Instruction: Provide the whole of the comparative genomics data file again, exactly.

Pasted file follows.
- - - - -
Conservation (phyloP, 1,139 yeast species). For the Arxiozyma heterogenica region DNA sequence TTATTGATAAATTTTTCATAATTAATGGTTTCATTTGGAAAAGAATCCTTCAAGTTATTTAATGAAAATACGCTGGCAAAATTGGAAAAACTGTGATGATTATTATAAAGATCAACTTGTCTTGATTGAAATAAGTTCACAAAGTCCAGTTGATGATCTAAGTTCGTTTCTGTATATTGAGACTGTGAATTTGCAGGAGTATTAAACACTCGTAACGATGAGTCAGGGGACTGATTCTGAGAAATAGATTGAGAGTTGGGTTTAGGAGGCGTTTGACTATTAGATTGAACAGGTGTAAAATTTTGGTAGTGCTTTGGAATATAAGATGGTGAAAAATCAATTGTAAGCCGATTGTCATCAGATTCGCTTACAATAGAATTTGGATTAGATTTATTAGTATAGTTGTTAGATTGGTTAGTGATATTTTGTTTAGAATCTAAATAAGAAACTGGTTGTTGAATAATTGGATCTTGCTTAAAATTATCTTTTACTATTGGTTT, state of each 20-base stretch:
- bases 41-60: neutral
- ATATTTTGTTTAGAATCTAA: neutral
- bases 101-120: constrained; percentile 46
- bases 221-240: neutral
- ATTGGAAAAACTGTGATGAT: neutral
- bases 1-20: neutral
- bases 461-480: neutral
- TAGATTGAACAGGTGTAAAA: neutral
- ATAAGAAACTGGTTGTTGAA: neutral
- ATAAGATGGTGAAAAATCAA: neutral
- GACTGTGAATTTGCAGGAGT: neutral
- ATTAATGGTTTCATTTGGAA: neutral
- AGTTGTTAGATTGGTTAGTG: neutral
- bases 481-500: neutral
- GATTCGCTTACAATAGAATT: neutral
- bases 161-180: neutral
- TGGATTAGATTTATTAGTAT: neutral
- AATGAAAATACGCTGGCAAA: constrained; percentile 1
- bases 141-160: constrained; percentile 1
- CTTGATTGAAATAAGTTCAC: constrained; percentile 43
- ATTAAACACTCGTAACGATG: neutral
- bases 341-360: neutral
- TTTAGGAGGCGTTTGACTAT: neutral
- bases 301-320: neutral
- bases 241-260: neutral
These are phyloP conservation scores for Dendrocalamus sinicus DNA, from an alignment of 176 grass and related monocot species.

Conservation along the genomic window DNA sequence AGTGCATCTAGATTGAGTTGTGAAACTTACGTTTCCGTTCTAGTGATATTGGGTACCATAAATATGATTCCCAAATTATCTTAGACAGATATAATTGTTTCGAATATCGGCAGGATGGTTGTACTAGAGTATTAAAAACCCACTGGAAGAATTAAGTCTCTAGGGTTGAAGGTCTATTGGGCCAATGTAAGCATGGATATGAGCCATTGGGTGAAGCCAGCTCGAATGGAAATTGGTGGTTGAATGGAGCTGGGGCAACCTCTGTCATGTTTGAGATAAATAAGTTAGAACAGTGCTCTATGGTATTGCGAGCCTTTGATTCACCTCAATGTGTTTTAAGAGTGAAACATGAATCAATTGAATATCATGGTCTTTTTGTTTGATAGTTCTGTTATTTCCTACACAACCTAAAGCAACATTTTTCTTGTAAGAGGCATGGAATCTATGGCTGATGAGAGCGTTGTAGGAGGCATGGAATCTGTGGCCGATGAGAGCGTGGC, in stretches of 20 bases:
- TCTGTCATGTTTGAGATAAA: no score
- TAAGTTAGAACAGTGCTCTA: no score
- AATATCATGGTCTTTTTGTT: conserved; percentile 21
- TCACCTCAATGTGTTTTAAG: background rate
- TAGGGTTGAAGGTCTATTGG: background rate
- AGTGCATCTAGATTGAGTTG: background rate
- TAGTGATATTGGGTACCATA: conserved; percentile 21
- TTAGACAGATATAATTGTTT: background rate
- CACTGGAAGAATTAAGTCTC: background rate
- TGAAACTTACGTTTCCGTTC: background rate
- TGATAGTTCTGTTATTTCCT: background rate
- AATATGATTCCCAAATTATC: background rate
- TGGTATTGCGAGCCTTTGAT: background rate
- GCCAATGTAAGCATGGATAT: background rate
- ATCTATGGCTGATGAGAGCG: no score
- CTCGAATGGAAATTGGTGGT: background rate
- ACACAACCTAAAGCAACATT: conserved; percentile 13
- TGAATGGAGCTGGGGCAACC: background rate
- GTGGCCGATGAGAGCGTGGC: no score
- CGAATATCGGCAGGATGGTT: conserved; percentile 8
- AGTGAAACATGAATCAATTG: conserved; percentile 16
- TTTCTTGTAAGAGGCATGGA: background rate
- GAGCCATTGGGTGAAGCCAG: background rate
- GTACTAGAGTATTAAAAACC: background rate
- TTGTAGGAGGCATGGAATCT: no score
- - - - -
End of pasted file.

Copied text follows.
Conservation (phyloP, 1,139 yeast species). For the Arxiozyma heterogenica region DNA sequence TTATTGATAAATTTTTCATAATTAATGGTTTCATTTGGAAAAGAATCCTTCAAGTTATTTAATGAAAATACGCTGGCAAAATTGGAAAAACTGTGATGATTATTATAAAGATCAACTTGTCTTGATTGAAATAAGTTCACAAAGTCCAGTTGATGATCTAAGTTCGTTTCTGTATATTGAGACTGTGAATTTGCAGGAGTATTAAACACTCGTAACGATGAGTCAGGGGACTGATTCTGAGAAATAGATTGAGAGTTGGGTTTAGGAGGCGTTTGACTATTAGATTGAACAGGTGTAAAATTTTGGTAGTGCTTTGGAATATAAGATGGTGAAAAATCAATTGTAAGCCGATTGTCATCAGATTCGCTTACAATAGAATTTGGATTAGATTTATTAGTATAGTTGTTAGATTGGTTAGTGATATTTTGTTTAGAATCTAAATAAGAAACTGGTTGTTGAATAATTGGATCTTGCTTAAAATTATCTTTTACTATTGGTTT, state of each 20-base stretch:
- bases 41-60: neutral
- ATATTTTGTTTAGAATCTAA: neutral
- bases 101-120: constrained; percentile 46
- bases 221-240: neutral
- ATTGGAAAAACTGTGATGAT: neutral
- bases 1-20: neutral
- bases 461-480: neutral
- TAGATTGAACAGGTGTAAAA: neutral
- ATAAGAAACTGGTTGTTGAA: neutral
- ATAAGATGGTGAAAAATCAA: neutral
- GACTGTGAATTTGCAGGAGT: neutral
- ATTAATGGTTTCATTTGGAA: neutral
- AGTTGTTAGATTGGTTAGTG: neutral
- bases 481-500: neutral
- GATTCGCTTACAATAGAATT: neutral
- bases 161-180: neutral
- TGGATTAGATTTATTAGTAT: neutral
- AATGAAAATACGCTGGCAAA: constrained; percentile 1
- bases 141-160: constrained; percentile 1
- CTTGATTGAAATAAGTTCAC: constrained; percentile 43
- ATTAAACACTCGTAACGATG: neutral
- bases 341-360: neutral
- TTTAGGAGGCGTTTGACTAT: neutral
- bases 301-320: neutral
- bases 241-260: neutral
These are phyloP conservation scores for Dendrocalamus sinicus DNA, from an alignment of 176 grass and related monocot species.

Conservation along the genomic window DNA sequence AGTGCATCTAGATTGAGTTGTGAAACTTACGTTTCCGTTCTAGTGATATTGGGTACCATAAATATGATTCCCAAATTATCTTAGACAGATATAATTGTTTCGAATATCGGCAGGATGGTTGTACTAGAGTATTAAAAACCCACTGGAAGAATTAAGTCTCTAGGGTTGAAGGTCTATTGGGCCAATGTAAGCATGGATATGAGCCATTGGGTGAAGCCAGCTCGAATGGAAATTGGTGGTTGAATGGAGCTGGGGCAACCTCTGTCATGTTTGAGATAAATAAGTTAGAACAGTGCTCTATGGTATTGCGAGCCTTTGATTCACCTCAATGTGTTTTAAGAGTGAAACATGAATCAATTGAATATCATGGTCTTTTTGTTTGATAGTTCTGTTATTTCCTACACAACCTAAAGCAACATTTTTCTTGTAAGAGGCATGGAATCTATGGCTGATGAGAGCGTTGTAGGAGGCATGGAATCTGTGGCCGATGAGAGCGTGGC, in stretches of 20 bases:
- TCTGTCATGTTTGAGATAAA: no score
- TAAGTTAGAACAGTGCTCTA: no score
- AATATCATGGTCTTTTTGTT: conserved; percentile 21
- TCACCTCAATGTGTTTTAAG: background rate
- TAGGGTTGAAGGTCTATTGG: background rate
- AGTGCATCTAGATTGAGTTG: background rate
- TAGTGATATTGGGTACCATA: conserved; percentile 21
- TTAGACAGATATAATTGTTT: background rate
- CACTGGAAGAATTAAGTCTC: background rate
- TGAAACTTACGTTTCCGTTC: background rate
- TGATAGTTCTGTTATTTCCT: background rate
- AATATGATTCCCAAATTATC: background rate
- TGGTATTGCGAGCCTTTGAT: background rate
- GCCAATGTAAGCATGGATAT: background rate
- ATCTATGGCTGATGAGAGCG: no score
- CTCGAATGGAAATTGGTGGT: background rate
- ACACAACCTAAAGCAACATT: conserved; percentile 13
- TGAATGGAGCTGGGGCAACC: background rate
- GTGGCCGATGAGAGCGTGGC: no score
- CGAATATCGGCAGGATGGTT: conserved; percentile 8
- AGTGAAACATGAATCAATTG: conserved; percentile 16
- TTTCTTGTAAGAGGCATGGA: background rate
- GAGCCATTGGGTGAAGCCAG: background rate
- GTACTAGAGTATTAAAAACC: background rate
- TTGTAGGAGGCATGGAATCT: no score